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President Barack Obama speaks in the East Room of the White House in Washington, Monday, Jan. 24, 2011, on a presidential initiative to support military families.  (AP Photo/J. Scott Applewhite)
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President Barack Obama speaks in the East Room of the White House in Washington, Monday, Jan. 24, 2011, …

Addressing a demand for economic answers, President Barack Obama will try to convince the American people and a divided Congress that he has a vision for speeding up job creation, promoting spending on the core of his agenda but promising to rein in a growing, staggering debt. His State of the Union address will reflect reality: The economy trumps all. To a nationwide television audience Tuesday night, Obama will home in on jobs, the issue of most importance to the public and to his hopes for a second term.

BEVERLY HILLS, Calif. (AP) — The 83rd annual Academy Award nominations for lead actor in a motion picture have been announced in Beverly Hills, Calif., by the Academy of Motion Picture Arts and Sciences. The category's nominees announced Tuesday morning are: Colin Firth, "The King's Speech"; Jesse Eisenberg, "The Social Network"; James Franco, "127 Hours"; Javier Barden, "Biutiful"; and Jeff Bridges, "True Grit."

BEIRUT (AP) — Lebanon's president has formally appointed a Hezbollah-backed candidate as prime minister-designate and asked him to form a new government. Billionaire businessman and former premier Najib Mikati won a majority of parliament support in two days of voting that ended Tuesday.

MOSCOW (AP) — Russian Prime Minister Vladimir Putin vowed "retribution is inevitable" for the suicide bombing that killed 35 people at Russia's busiest airport, while President Dmitry Medvedev demanded full security checks at all transport hubs Tuesday and lashed out at the airport for lax security. Putin has built much of his reputation on harsh statements, and the Russian news agencies that reported his comments Tuesday did not say whether he specified what kind of retribution or against whom.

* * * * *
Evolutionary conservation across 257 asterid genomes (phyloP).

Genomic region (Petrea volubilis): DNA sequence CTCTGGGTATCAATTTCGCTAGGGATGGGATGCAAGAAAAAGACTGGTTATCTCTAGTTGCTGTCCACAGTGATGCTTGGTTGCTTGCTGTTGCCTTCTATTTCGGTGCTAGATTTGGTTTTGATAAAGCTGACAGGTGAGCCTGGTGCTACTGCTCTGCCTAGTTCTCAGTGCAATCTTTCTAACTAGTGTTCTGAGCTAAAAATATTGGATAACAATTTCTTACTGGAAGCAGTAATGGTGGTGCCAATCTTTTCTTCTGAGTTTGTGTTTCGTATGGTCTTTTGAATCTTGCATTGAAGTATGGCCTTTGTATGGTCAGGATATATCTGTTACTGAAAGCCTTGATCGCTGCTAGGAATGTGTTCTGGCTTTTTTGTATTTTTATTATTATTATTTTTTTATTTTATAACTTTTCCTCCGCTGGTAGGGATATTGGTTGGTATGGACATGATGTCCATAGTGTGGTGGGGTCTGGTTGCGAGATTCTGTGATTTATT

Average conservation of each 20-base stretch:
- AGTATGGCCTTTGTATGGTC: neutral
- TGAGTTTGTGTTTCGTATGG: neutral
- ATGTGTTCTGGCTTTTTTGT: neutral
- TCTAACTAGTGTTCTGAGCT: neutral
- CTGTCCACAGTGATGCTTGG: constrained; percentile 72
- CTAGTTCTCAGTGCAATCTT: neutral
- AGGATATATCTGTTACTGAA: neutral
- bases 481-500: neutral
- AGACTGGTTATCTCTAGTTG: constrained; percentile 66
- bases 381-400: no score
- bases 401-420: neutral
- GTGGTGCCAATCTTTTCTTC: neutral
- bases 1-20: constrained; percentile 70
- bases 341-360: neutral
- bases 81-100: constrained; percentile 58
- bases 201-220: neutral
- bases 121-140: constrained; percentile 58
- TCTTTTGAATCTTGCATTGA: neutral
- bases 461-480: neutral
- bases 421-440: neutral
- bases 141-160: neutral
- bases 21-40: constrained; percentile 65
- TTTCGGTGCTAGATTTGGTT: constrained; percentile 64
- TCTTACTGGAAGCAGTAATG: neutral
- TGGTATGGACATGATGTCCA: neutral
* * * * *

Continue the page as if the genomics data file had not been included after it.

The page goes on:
CHICAGO (AP) — Suddenly the campaign to replace retiring Mayor Richard M. Daley looks like an actual race. For months, three of the main candidates struggled for attention while former White House chief of staff Rahm Emanuel outpolled and outraised them, blanketed the airwaves with television ads and gained the endorsement of former President Bill Clinton, who came to town to campaign for Emanuel.

WASHINGTON (AP) — President Barack Obama's top adviser on energy and climate matters is stepping down, two White House officials confirmed Monday. The departure of Carol Browner underscores that there will be no major White House push on climate change, given that such efforts have little chance of succeeding on Capitol Hill. Browner, a former Environmental Protection Agency administrator under President Bill Clinton, will be leaving the White House just as Republicans in Congress prepare to take on the Obama administration over global warming and the administration's response to the massive Gulf oil spill.

PHOENIX (AP) — The 22-year-old man accused in a deadly Arizona rampage that critically wounded Rep. Gabrielle Giffords has made his first public statement regarding his role in the shooting: He's not guilty. Jared Loughner entered the plea Monday to federal charges of trying to assassinate Giffords and kill two of her aides. He also faces murder charges in the deaths of a federal judge and another Giffords aide killed in the Tucson shootings, and more charges were expected.

NEW YORK (AP) — Your sweetheart or your pet. Who would you choose to dump if one had to go? Most current pet owners said they would hold on to their spouse or significant other (84 percent), but a sizable 14 percent picked their pet, according to an AP-Petside.com poll.

CHARLOTTE, N.C. (AP) — Fox Sports chairman David Hill believes NASCAR races need to be shortened to fit into a three-hour broadcast window. Hill said Monday night the length of races — many stretch well into a fourth hour — is one of the problems that's contributed to NASCAR's sinking television ratings.

MELBOURNE, Australia (AP) — Two points into the final game of his Australian Open quarterfinal against Roger Federer on Tuesday, Stanislas Wawrinka steadied himself to try returning a forehand smash. Wawrinka playfully waved his racket over his head in a mock attempt to return it. Forget it, the ball sailed past him and Federer won the point.

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